How to Create Responsibility in Kids
We all know people who excelled in high school; they were the “fun” guys. But they never got their college degree because no one ever taught them how to manage their time
We’ve all heard about people who seem to have everything in life, then they’re forced to file for bankruptcy, because no one ever taught them how to manage their money.
Those are just two examples of what can happen when parents don’t incorporate a ”Big Picture” perspective as they correct behavior.
It’s true that a parent’s job is make sure their kids are safe, loved, do well in school, and behave. However, parenting also requires embracing the “Big Picture” so you can teach children the things they’ll need in order to be successful in this world.
Think about the disagreements you have with your partner/spouse. Those disagreements tend to be centered around missing or unrefined life skills. Things like lack of communication, cooking, money management, time management.
If a parent reacts to all behavior in the same way, by yelling and punishing, they never get to stand back to access which skills, if taught today, would help their child master the more complicated situations that are bound to occur in their future.
All parents want their child to be responsible.
Some parents think having a child face the natural consequences of his/her actions, is too harsh. They think that type of correction isn’t being mindful.
However, the exact opposite is true.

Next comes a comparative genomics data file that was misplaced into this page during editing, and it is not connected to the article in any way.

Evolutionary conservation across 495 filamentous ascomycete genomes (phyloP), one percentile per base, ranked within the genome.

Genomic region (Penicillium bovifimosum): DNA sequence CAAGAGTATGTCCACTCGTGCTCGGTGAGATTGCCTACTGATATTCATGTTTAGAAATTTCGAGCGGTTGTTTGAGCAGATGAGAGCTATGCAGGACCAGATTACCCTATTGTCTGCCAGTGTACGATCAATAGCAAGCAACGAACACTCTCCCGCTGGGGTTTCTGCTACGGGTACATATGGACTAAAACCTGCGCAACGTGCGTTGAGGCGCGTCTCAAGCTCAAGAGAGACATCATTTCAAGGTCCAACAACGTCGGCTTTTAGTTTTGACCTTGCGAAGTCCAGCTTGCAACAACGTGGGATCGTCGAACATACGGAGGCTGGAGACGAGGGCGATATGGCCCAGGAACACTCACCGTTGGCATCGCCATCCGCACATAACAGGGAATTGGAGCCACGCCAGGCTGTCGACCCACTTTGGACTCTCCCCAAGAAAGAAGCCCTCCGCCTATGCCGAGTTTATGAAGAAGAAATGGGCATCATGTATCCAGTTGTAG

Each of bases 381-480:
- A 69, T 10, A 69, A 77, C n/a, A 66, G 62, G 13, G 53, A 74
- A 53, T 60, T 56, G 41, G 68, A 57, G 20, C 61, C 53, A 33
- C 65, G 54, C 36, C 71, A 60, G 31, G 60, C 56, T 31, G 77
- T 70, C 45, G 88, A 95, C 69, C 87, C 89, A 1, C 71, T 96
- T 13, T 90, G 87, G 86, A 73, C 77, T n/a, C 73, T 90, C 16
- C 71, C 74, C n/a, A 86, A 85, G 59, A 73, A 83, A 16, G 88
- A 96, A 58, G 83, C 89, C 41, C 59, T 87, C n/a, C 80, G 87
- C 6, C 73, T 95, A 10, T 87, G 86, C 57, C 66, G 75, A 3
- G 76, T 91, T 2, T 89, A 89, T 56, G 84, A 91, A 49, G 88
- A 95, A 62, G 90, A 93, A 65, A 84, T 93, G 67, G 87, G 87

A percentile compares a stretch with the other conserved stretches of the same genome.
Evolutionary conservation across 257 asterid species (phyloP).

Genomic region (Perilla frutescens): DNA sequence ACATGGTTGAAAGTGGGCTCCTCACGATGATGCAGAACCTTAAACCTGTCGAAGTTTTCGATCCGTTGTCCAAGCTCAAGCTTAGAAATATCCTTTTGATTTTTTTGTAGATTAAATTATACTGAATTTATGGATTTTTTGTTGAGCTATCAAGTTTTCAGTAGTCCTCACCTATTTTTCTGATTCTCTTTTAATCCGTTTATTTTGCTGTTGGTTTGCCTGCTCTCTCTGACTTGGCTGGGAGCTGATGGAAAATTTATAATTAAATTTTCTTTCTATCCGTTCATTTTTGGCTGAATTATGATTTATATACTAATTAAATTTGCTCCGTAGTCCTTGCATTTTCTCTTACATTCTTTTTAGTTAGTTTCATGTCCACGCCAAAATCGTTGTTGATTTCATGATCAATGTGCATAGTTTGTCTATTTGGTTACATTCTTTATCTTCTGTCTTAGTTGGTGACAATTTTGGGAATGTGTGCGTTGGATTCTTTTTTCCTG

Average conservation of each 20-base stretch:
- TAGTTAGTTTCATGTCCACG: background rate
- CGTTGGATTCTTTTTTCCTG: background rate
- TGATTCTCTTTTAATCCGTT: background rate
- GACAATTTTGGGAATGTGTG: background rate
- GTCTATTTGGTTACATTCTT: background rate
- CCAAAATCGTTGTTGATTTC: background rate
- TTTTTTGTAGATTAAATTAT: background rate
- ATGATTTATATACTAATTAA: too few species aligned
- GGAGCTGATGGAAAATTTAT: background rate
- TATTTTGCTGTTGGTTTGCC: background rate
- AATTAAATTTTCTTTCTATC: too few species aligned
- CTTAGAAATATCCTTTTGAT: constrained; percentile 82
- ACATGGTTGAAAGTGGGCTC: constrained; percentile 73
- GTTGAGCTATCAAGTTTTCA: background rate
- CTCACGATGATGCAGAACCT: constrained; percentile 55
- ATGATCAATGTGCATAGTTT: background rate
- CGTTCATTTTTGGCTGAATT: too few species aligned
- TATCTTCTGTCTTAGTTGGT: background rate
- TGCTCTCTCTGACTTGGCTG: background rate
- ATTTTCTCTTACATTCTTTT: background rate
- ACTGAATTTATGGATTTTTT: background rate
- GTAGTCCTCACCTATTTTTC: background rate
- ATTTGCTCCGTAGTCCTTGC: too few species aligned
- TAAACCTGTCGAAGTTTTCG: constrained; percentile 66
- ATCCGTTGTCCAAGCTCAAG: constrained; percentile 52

What’s harsh is not allowing the child to learn key lessons from the results of their choices and actions.
For example, if you yell and punish your child for breaking a vase, or take away her phone or his toys, you’ve missed a great opportunity to begin teaching him/her the complicated life skills that everyone needs to know, in order to be successful in this world.
However, if you have her do chores for you, or for grandma, or for the neighbor down the street, and require that she gives you the money she earns, until she’s paid you back for ½ of what it will take to replace the broken vase, (or ¼ of the amount…yes, you caught me being a softy!) she won’t truly learn.
If you don’t hold a child accountable for his/her choices, then you’re basically stealing a lesson that would teach him/her about life. And then, as (s)he grows up, (s)he’ll carry the mistaken notion that (s)he doesn’t need to take responsibility for his/her actions.
You’ll know when your child is old enough for this type of learning consequence, after all, you’re the expert on your kids, not me.
Seeing the “Big Picture” shifts your perception. The more often you switch from reactive to mindful words, while embracing the “Big Picture,” the more connected and empathetic you’re able to remain when your child whines and complains about the fact that they have to work to repair the damage they did.
This powerful lesson is delivered with love, kindness, connection, respect, and empathy which causes your child to hear you, experience your firm boundaries, and truly learn.
Previous generations thought that yelling showed intensity, and intensity showed authority, and punishing kids produced learning. That form of parenting doesn’t really cause learning, it causes resentment and rebellion instead.
Skills like cooking, cleaning, money management, delayed gratification, communication skills and much more are the types of skills that are revealed when you look at situations using a “Big Picture” perspective.
So, instead of reacting, consider looking at the behavior you’re about to correct to see which life skill would have helped in that situation, and incorporate that learning into a learning consequences so your child can grow up to be successful, responsible, independent, and become the empowered person you know they can be.